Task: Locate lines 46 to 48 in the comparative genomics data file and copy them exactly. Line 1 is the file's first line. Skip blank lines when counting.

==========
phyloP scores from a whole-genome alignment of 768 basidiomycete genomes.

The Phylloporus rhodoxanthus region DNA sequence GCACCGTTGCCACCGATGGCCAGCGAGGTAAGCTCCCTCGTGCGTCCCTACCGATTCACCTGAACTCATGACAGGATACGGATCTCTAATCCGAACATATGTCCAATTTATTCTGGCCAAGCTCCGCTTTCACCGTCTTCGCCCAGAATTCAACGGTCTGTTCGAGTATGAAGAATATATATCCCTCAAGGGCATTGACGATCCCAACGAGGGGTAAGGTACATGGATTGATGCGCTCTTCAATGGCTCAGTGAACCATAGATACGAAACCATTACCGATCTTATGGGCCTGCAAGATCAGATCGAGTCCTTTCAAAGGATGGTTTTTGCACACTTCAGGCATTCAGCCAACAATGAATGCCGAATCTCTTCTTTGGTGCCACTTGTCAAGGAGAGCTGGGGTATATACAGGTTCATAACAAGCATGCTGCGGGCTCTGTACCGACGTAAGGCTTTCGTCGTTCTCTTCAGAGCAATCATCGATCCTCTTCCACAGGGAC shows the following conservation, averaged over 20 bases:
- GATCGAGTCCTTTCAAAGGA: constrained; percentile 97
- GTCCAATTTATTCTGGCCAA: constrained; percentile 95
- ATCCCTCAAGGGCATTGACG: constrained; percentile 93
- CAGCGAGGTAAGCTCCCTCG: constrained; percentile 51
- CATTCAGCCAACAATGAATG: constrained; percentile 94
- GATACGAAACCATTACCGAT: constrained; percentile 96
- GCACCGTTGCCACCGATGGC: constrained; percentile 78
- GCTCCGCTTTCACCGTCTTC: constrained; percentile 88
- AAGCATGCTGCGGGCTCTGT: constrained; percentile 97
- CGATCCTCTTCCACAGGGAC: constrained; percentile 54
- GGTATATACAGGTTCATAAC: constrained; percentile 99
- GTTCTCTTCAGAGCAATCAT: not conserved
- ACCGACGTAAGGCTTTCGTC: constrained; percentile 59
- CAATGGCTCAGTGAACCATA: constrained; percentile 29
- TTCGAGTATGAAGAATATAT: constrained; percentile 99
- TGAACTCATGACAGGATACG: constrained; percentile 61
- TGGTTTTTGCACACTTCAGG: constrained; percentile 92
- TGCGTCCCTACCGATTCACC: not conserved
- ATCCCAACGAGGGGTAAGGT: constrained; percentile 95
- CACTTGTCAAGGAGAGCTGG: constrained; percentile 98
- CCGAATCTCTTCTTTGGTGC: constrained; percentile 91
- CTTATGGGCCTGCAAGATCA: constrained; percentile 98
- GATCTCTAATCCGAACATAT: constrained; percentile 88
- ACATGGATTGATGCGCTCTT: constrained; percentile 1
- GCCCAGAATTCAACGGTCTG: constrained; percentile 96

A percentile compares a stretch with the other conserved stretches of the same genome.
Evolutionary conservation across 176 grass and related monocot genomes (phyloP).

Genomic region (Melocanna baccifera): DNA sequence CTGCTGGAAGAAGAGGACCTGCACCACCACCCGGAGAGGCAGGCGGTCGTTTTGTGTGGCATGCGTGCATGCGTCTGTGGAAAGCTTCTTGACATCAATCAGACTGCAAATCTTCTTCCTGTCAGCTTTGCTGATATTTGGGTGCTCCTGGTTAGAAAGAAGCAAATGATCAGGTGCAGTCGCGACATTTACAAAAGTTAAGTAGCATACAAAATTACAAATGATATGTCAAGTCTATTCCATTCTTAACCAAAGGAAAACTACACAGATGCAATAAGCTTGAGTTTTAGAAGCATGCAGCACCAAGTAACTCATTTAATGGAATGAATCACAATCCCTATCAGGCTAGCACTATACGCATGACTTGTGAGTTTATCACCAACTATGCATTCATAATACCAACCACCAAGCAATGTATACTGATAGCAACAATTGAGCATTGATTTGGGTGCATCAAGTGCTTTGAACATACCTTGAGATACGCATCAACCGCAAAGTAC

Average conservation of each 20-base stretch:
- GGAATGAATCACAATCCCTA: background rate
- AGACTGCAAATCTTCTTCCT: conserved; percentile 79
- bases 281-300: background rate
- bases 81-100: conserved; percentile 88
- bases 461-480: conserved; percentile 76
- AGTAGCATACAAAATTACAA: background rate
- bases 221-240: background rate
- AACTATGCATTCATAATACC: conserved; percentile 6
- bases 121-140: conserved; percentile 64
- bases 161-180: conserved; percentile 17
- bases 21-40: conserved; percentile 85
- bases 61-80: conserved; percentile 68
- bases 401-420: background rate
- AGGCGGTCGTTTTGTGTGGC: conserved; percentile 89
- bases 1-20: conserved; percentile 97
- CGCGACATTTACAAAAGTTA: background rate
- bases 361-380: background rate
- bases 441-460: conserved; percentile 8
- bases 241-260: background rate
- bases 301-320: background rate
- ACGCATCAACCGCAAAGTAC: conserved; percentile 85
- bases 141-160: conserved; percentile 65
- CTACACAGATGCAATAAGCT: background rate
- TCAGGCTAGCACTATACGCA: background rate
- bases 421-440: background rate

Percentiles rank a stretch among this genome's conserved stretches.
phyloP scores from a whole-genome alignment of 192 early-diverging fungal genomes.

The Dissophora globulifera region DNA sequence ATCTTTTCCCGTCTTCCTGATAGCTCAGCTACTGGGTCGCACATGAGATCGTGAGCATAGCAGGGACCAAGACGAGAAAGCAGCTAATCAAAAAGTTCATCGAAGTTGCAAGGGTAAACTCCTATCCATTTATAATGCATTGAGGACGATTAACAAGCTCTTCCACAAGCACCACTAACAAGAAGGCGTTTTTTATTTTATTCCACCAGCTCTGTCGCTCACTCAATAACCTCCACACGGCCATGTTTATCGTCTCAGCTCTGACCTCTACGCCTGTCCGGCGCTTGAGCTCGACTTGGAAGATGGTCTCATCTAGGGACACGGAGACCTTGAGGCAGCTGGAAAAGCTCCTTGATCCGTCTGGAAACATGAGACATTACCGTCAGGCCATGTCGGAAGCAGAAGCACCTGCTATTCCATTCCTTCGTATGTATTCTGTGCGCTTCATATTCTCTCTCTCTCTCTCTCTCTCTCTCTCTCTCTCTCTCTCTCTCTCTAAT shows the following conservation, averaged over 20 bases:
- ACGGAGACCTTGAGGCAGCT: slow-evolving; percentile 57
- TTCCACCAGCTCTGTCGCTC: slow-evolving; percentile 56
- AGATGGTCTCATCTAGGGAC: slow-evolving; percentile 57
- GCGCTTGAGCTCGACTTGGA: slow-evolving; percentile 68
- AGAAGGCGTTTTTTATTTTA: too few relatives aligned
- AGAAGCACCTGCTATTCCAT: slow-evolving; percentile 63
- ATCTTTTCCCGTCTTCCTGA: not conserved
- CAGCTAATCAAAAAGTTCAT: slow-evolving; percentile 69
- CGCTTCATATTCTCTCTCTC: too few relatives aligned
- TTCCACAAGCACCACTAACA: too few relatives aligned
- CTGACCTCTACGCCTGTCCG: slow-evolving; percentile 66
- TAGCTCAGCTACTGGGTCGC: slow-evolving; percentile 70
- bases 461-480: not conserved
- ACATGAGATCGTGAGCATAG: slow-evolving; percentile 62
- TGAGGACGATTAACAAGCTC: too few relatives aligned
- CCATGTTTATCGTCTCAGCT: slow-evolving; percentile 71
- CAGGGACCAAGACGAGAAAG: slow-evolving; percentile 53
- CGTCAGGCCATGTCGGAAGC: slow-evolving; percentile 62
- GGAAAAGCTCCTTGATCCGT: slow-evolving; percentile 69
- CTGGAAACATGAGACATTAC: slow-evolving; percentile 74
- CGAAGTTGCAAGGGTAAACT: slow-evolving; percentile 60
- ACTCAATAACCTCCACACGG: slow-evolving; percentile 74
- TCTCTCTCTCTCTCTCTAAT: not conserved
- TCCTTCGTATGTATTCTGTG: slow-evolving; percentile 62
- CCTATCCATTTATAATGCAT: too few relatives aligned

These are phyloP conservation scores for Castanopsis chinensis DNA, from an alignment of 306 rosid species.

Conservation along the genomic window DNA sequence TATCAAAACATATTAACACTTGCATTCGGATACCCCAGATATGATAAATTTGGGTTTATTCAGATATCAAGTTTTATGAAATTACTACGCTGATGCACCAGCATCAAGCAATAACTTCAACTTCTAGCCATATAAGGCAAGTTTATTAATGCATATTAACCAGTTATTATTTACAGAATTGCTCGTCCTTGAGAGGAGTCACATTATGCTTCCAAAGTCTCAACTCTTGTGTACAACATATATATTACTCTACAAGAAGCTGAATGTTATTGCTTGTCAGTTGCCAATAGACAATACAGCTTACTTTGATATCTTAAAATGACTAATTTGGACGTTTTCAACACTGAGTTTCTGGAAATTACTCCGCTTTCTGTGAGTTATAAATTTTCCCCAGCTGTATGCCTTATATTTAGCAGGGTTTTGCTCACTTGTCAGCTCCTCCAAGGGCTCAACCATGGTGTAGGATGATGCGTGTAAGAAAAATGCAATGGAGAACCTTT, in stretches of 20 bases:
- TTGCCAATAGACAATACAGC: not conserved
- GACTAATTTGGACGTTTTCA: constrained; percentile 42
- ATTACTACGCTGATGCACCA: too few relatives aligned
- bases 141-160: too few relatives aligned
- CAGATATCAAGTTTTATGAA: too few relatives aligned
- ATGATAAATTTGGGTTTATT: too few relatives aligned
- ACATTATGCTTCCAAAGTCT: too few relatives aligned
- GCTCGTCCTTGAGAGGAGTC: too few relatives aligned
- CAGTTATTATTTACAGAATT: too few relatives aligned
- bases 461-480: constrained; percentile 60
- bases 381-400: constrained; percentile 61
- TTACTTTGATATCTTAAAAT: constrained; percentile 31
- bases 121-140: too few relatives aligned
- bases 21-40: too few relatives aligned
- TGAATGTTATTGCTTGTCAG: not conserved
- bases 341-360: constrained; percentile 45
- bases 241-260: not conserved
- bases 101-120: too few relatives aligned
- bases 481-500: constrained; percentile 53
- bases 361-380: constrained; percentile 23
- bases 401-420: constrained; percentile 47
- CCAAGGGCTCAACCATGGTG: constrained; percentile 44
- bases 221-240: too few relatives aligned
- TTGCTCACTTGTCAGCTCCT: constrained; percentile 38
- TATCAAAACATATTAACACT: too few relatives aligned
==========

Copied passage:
- bases 1-20: conserved; percentile 97
- CGCGACATTTACAAAAGTTA: background rate
- bases 361-380: background rate